ECOconscious  06.22

Restoring Rivers

Climate change is already wreaking havoc on communities and their Rivers and water supplies. Protecting and restoring our Rivers is key to climate resilience

Methane-Producing Dams: More than 90,000 dams turn free-flowing rivers across the U.S. into stagnant impoundments that release methane, a greenhouse gas 80 times more potent than carbon dioxide.

Failing infrastructure: Major flooding and hurricanes have caused dozens of dams to fail in the Carolinas, and Michigan’s Edenville Dam failed catastrophically in 2020. Climate change is bringing more frequent and severe flooding at a time when U.S. dams are aging and outdated.

Rivers running dry: The Colorado River – which supports a $1.4 trillion economy and drinking water for 40 million people – is in crisis due to climate change and decades of overallocation. The river is so over-burdened it no longer reaches the sea.

Disastrous flooding: Record flooding along the Mississippi River in 2019 caused $20 billion in damage to people’s homes, farms and businesses in the floodplain. As flood risk grows with climate change, so does the risk to anyone living in harm’s way.


Safeguard clean water through green, natural infrastructure: To manage its increasingly intense rainstorms and related polluted stormwater and sewage spills, the City of Atlanta committed to investing in natural or “green’ infrastructure to slow, store and filter the water, protect intown communities from flooding and improve quality of life.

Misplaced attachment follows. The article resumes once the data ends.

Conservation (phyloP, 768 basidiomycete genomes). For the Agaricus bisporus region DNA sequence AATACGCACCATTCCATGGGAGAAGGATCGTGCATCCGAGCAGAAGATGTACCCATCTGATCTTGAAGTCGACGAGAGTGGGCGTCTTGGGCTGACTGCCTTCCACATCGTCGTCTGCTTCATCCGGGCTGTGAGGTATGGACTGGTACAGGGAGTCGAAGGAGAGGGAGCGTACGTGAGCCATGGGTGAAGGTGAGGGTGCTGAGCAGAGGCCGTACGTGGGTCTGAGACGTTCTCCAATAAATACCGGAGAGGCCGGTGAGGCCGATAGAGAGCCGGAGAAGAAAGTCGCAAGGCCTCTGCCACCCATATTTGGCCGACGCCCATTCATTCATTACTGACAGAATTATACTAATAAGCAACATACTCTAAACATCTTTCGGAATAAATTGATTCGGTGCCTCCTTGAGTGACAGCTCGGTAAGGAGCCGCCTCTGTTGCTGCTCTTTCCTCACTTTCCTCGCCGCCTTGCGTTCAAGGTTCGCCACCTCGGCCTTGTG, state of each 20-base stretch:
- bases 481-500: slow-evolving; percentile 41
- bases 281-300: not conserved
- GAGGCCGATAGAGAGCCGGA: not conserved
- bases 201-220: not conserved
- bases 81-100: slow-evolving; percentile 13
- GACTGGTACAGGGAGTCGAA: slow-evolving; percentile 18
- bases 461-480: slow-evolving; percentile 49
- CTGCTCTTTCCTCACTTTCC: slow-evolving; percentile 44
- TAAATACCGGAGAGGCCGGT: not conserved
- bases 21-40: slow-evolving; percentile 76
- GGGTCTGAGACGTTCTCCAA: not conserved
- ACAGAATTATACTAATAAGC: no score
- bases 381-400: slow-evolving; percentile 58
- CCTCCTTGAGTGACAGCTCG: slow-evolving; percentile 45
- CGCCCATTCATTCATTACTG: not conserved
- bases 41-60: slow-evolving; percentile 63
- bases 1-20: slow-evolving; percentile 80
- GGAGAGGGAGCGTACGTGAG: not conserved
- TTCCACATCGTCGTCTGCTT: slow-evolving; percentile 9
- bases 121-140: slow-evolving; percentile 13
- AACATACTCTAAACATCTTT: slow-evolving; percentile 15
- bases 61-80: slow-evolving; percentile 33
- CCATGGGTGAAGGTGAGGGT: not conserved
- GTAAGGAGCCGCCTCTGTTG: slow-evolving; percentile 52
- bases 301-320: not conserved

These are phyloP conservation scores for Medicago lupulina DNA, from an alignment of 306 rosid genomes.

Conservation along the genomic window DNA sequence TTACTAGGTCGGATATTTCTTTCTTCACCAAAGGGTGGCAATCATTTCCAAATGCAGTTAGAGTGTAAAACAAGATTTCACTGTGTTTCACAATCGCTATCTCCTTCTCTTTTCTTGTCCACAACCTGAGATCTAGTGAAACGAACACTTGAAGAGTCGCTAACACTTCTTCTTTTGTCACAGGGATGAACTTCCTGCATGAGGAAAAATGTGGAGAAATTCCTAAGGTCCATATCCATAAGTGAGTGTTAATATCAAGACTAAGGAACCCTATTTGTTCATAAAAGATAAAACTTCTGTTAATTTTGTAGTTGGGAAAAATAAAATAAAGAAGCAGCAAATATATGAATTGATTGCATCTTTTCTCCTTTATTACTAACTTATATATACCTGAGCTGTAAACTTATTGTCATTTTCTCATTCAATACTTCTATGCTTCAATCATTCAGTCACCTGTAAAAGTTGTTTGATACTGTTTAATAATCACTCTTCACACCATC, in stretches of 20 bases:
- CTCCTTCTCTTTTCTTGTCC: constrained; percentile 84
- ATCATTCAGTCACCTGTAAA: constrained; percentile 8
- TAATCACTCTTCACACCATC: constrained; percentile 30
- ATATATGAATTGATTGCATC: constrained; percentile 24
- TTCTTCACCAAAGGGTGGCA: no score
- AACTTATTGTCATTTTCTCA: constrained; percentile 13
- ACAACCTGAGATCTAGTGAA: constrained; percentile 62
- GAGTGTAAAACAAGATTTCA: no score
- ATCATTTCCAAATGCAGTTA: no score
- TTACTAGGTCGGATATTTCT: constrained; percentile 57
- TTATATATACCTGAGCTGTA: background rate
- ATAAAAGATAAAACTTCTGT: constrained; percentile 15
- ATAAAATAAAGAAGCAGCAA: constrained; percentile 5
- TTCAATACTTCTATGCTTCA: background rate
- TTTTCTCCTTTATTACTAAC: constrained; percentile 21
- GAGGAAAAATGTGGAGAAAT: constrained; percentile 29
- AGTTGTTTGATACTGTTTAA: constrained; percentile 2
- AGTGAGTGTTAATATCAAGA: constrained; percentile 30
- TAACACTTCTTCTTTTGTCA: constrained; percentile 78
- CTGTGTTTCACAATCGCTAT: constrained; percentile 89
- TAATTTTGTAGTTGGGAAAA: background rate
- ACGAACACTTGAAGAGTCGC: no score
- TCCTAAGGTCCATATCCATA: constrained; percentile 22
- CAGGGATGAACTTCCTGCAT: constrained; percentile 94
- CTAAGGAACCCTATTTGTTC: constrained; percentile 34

Reconnect rivers through floodplain restoration: In California’s Central Valley, restoring the floodplain gives the San Joaquin River room to move, increasing capacity to hold floodwaters while creating wildlife habitat and recharging groundwater supplies.

Protect healthy, free-flowing rivers: On South Carolina’s Waccamaw River, protecting land from development and establishing a blue trail has improved flood protection and increased access to nearby nature for community recreation.

Remove harmful and unnecessary dams: More than 1,900 dams have been removed nationwide. Demolition of four dams on Oregon and California’s Klamath River is set to begin in 2023 to restore endangered salmon runs. The Klamath is a prime example of how dismantling dams, reducing reservoir methane emissions, addressing historic injustices against Tribal Nations and building climate-resilient rivers go hand-in-hand.